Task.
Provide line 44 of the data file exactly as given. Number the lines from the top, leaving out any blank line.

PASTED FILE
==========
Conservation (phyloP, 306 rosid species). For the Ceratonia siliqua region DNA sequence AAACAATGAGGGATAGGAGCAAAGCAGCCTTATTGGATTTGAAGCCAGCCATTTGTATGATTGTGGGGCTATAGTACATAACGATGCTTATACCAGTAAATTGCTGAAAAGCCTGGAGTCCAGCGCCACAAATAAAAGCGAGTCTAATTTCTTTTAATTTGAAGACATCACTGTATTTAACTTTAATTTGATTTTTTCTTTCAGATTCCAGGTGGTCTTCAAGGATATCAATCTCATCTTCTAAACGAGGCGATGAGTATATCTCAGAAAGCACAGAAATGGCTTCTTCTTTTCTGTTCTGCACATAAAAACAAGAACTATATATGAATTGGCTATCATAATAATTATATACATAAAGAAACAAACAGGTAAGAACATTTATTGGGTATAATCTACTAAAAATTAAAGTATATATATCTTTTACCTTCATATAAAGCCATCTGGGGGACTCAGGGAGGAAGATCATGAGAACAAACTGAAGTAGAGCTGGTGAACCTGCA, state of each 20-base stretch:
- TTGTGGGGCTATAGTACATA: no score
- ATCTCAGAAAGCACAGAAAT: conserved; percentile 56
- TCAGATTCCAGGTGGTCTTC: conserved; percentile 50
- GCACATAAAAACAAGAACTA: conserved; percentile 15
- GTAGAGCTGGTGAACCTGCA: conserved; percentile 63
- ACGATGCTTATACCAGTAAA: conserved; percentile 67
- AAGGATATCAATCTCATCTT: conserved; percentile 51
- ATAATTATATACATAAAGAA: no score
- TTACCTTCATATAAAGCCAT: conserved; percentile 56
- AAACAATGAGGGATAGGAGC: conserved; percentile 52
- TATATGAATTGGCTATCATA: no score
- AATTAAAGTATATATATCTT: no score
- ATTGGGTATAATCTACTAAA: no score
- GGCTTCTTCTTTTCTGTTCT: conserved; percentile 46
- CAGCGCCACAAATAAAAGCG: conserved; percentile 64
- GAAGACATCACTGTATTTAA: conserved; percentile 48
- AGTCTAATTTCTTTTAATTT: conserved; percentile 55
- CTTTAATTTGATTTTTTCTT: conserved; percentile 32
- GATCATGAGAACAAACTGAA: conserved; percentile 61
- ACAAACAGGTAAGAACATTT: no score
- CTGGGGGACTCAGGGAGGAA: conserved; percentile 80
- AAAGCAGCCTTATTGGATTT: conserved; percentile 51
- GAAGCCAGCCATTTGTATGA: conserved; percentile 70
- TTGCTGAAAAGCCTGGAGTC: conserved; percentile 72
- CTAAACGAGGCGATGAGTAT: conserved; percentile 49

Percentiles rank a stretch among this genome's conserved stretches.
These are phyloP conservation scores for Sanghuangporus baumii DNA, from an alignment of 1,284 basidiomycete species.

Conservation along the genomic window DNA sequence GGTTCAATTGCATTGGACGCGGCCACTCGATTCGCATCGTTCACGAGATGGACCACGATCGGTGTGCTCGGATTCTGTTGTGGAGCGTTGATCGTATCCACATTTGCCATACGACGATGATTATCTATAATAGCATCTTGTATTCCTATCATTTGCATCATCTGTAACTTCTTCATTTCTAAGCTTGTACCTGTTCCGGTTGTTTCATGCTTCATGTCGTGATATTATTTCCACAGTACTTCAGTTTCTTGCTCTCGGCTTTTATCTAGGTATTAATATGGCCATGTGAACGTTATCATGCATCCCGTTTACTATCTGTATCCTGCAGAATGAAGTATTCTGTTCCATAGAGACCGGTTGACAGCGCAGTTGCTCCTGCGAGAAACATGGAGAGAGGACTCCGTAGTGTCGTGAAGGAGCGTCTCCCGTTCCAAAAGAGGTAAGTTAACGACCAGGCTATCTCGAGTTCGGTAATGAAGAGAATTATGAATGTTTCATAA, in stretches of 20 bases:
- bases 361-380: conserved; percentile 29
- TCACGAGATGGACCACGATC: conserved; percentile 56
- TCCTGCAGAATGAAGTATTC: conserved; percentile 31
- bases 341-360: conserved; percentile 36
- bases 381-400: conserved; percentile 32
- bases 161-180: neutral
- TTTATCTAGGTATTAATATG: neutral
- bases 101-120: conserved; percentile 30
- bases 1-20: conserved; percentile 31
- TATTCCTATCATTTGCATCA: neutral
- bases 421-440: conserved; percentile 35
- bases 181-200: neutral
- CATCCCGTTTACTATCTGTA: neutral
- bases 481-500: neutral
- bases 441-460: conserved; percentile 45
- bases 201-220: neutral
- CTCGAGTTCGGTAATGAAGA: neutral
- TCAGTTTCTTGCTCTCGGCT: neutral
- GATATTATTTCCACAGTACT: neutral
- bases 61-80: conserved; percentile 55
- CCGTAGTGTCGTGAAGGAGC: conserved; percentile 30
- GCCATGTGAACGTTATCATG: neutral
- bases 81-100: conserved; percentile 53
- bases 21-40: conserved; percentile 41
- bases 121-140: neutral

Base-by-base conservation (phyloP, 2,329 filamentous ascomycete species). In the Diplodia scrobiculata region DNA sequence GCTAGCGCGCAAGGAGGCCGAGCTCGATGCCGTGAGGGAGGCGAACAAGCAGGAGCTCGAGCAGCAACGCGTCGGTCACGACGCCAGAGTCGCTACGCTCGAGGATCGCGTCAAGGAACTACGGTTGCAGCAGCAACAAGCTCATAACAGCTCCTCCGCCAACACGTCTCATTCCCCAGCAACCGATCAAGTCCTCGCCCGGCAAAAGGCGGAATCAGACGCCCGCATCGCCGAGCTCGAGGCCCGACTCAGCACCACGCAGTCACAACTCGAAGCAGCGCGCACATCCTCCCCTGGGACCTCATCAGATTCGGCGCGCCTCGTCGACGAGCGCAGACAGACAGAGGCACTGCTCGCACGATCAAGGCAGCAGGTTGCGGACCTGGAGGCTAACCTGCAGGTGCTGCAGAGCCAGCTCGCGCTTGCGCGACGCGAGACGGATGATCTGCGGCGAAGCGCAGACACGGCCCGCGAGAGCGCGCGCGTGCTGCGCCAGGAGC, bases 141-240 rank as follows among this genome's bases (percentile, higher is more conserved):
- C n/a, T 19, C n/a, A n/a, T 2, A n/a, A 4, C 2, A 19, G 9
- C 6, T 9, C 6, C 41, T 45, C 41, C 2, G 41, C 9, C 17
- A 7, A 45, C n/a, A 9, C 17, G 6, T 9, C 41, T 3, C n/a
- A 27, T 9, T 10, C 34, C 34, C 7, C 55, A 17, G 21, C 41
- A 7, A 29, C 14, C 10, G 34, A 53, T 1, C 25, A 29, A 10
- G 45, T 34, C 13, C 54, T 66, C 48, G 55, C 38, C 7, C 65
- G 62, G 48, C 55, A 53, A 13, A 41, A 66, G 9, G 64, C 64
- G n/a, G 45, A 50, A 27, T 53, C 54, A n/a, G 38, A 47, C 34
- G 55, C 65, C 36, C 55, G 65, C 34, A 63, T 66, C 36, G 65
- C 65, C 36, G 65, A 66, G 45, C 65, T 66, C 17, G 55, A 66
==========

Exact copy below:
- bases 441-460: conserved; percentile 45